I am often introduced by teachers to their students as a “sporting hero”, but what many PE teachers fail to share with their students is their own sporting successes.
I am astounded by how many PE teachers hide their sporting lights under a bushel – teachers who represented their counties or even country as youngsters and yet their students have no idea.
It is these real-life stories of passion, sacrifice, success and ultimately turning their sporting skills into a successful teaching career that can really inspire students.
On a practical level, I find that motivating students to learn new skills through sport is best achieved through a variety of classroom and sporting sessions.
Typically, a day in a school for me begins with a classroom session where I share interactive resources with students including videos, photos and a presentation about the “six keys to success”, the six core skills which Living for Sport is focused on delivering to students. These are:
The six keys are used throughout each school’s Living for Sport project to help students gain a better understanding of their personal strengths and areas for development and then nurture the skills required to help them succeed not just in sport, but all areas of their lives.
I share with students the story of my sporting career including all of the highs and the lows. I was fortunate to recognise at a young age that I had a real hunger to achieve sporting success and, by harnessing and developing that skill, I believe I was able to drive forward my career.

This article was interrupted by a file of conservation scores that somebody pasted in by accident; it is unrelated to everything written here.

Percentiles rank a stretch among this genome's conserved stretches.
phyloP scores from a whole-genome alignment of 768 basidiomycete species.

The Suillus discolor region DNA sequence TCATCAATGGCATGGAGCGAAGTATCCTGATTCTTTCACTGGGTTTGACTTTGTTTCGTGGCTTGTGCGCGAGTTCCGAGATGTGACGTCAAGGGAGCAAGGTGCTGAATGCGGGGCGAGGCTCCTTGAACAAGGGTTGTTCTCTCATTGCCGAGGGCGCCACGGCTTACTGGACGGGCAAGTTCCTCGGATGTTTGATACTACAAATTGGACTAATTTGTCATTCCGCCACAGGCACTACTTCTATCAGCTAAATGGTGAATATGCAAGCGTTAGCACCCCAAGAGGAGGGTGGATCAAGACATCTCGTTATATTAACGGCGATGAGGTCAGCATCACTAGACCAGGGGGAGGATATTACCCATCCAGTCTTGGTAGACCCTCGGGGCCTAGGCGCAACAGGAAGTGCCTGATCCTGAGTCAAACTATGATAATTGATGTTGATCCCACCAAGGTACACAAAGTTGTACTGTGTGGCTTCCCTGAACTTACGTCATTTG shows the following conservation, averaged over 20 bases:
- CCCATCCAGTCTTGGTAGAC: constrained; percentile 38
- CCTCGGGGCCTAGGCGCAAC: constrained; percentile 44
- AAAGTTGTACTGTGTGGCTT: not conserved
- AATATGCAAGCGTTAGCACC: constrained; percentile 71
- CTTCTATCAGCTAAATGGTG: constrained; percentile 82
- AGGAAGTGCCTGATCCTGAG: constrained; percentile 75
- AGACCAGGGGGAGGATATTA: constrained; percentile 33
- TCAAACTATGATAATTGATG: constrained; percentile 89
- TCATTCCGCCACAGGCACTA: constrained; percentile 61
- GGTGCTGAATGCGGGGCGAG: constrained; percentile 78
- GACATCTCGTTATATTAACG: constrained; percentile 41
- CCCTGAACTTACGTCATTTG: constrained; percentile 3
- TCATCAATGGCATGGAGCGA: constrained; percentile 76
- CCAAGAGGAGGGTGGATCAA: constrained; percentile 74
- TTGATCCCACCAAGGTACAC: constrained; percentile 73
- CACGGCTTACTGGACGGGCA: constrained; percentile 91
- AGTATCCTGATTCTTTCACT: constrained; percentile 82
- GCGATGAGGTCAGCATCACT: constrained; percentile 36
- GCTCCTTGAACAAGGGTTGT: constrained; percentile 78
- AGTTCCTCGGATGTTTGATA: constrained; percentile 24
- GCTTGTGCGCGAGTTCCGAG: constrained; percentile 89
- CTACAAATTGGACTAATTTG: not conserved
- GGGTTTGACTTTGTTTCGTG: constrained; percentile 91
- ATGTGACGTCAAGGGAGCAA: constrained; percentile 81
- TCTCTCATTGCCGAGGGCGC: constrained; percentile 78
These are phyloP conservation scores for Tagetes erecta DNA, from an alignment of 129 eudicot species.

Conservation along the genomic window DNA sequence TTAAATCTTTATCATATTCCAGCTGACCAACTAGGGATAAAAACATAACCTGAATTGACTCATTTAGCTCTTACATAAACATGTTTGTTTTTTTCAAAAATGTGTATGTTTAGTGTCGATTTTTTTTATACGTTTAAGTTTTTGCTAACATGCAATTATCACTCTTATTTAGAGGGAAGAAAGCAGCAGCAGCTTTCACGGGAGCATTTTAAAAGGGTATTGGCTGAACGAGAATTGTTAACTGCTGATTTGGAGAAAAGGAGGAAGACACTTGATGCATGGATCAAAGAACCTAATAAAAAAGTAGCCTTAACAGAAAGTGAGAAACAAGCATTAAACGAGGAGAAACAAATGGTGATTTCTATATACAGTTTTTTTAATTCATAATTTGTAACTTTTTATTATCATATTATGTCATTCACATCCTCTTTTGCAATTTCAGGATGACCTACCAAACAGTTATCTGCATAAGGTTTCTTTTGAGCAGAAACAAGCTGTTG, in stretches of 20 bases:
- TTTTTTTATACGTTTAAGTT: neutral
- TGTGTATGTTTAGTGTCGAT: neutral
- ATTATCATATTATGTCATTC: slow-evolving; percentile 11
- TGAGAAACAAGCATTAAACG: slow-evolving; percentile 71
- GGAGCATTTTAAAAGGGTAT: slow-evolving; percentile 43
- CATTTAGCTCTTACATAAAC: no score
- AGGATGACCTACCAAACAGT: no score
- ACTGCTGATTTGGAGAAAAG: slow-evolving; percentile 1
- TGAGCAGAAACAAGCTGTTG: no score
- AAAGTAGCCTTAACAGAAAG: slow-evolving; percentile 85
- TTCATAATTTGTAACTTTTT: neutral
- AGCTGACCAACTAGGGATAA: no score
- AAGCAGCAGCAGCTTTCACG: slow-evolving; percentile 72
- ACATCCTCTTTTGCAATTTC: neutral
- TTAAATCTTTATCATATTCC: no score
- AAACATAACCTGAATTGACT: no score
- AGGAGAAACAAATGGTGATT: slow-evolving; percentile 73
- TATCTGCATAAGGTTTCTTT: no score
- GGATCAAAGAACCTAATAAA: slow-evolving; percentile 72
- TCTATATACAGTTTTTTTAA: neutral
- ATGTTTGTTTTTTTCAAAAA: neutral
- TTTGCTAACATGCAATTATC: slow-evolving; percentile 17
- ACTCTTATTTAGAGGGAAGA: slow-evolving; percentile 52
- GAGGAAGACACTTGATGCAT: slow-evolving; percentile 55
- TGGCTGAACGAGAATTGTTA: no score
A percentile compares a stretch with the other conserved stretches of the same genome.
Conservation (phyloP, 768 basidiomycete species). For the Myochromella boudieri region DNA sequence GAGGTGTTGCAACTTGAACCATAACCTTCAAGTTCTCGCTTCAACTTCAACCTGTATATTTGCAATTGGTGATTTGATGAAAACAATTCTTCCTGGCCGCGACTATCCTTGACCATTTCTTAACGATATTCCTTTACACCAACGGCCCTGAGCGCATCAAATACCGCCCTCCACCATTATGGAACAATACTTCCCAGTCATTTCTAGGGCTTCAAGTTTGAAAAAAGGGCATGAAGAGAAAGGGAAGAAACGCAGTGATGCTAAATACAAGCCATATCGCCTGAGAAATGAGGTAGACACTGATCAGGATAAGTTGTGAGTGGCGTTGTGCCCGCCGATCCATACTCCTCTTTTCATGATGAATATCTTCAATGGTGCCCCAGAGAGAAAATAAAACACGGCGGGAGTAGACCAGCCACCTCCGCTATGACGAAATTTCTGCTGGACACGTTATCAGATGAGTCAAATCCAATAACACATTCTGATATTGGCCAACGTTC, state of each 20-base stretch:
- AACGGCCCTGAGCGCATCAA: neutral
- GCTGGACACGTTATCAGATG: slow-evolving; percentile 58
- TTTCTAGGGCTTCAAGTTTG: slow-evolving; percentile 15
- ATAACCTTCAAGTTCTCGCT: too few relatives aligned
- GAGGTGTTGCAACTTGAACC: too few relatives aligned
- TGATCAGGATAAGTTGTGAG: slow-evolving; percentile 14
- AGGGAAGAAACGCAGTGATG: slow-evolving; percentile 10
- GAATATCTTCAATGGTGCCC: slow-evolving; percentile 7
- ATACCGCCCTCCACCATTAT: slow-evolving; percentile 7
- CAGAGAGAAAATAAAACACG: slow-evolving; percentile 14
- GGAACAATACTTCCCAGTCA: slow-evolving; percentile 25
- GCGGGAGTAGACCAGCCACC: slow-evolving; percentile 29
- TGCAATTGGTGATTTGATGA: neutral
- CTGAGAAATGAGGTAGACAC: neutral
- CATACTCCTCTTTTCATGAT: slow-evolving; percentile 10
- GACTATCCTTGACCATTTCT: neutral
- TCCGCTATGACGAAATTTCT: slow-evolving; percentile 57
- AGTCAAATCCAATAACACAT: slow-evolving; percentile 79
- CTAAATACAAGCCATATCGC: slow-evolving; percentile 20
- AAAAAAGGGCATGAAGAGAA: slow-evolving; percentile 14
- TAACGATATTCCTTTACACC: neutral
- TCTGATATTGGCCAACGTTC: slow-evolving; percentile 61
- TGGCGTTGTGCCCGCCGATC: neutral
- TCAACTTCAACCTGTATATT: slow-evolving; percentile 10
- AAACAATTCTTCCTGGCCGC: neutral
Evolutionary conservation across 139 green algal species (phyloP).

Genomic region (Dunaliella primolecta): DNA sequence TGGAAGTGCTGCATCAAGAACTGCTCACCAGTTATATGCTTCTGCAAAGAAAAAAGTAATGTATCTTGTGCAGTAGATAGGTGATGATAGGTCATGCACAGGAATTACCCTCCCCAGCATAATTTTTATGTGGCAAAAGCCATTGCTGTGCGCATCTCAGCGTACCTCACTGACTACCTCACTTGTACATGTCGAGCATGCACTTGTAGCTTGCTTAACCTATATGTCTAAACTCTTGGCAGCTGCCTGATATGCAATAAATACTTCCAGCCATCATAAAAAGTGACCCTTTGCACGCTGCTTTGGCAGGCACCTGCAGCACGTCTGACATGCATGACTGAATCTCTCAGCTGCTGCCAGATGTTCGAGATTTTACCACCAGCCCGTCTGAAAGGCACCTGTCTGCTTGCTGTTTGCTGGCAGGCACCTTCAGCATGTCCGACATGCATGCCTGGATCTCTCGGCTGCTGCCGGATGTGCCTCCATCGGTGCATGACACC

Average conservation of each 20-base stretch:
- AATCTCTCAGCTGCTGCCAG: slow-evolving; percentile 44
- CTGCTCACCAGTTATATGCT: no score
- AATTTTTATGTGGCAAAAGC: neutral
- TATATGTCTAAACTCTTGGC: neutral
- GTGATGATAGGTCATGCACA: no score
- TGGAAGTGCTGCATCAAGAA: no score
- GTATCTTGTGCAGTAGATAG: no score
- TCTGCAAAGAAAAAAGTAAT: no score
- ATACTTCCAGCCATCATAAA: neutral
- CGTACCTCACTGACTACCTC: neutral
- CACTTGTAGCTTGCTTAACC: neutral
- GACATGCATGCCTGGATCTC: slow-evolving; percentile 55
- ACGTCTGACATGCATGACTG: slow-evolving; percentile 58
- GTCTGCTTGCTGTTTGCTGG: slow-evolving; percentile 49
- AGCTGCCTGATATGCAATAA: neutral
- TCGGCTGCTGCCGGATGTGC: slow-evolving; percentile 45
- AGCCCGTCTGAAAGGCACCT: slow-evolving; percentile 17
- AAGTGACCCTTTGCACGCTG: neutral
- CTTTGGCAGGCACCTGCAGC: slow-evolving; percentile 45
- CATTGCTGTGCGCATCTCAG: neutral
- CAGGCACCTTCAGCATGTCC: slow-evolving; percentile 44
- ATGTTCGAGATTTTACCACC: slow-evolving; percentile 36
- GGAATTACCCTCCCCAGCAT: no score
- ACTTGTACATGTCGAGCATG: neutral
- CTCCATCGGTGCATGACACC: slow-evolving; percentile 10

It is this determination that I impart to students. I believe everyone should have goals in life and, through the skills that I teach, I hope I can give today’s students some of the drive that I had to stay focused on my goals despite setbacks along the way.
After the classroom session we move on to practical sessions which can last from two to seven hours depending on the school’s requirements.
For this, I run a range of activities, many of which are ball-based and all guide the students back to the core skills learned through the six keys. It is not about finding the sportiest students in the class, it is about helping them all to recognise the advantages of important skills, such as how to react under pressure and how to use teamwork to complete a task more quickly.
The practical sessions are always fascinating as it is often students who are not sporty who come out on top of the challenges, surprising both themselves and their peers.
Having visited schools as an athlete mentor over the past two years, my conclusion is that school sport has not changed greatly in that time and nor has the Olympics had a huge effect on the delivery of sporting curriculum. We have no shortage of PE teachers who are already delivering fantastic and inspiring lessons to students and, with the ongoing evolution of sporting academies, we are also seeing an improvement in sporting facilities for the whole community. This is fantastic additional support for students who wish to continue with sport in whatever form they prefer, ensuring it can become an intrinsic and rewarding part of their lives in the long term.
Yes, secondary students need to be healthy, fit and active, but as much as their bodies need to be honed, so do their minds. If core PE skills can be used to motivate students to aspire and achieve future goals, both within and beyond sport, schools can ensure youngsters step into the real world with the energy and enthusiasm to go far in life.
CAPTION: World champion skate-boarder Neil Danns speaks at Grange Comprehensive School as part of his role as an athlete mentor.
Neil Danns is a world champion skateboarder and athlete mentor for Sky Sports Living for Sport, a free secondary school initiative delivered with the Youth Sport Trust. Visit www.skysports.com/livingforsport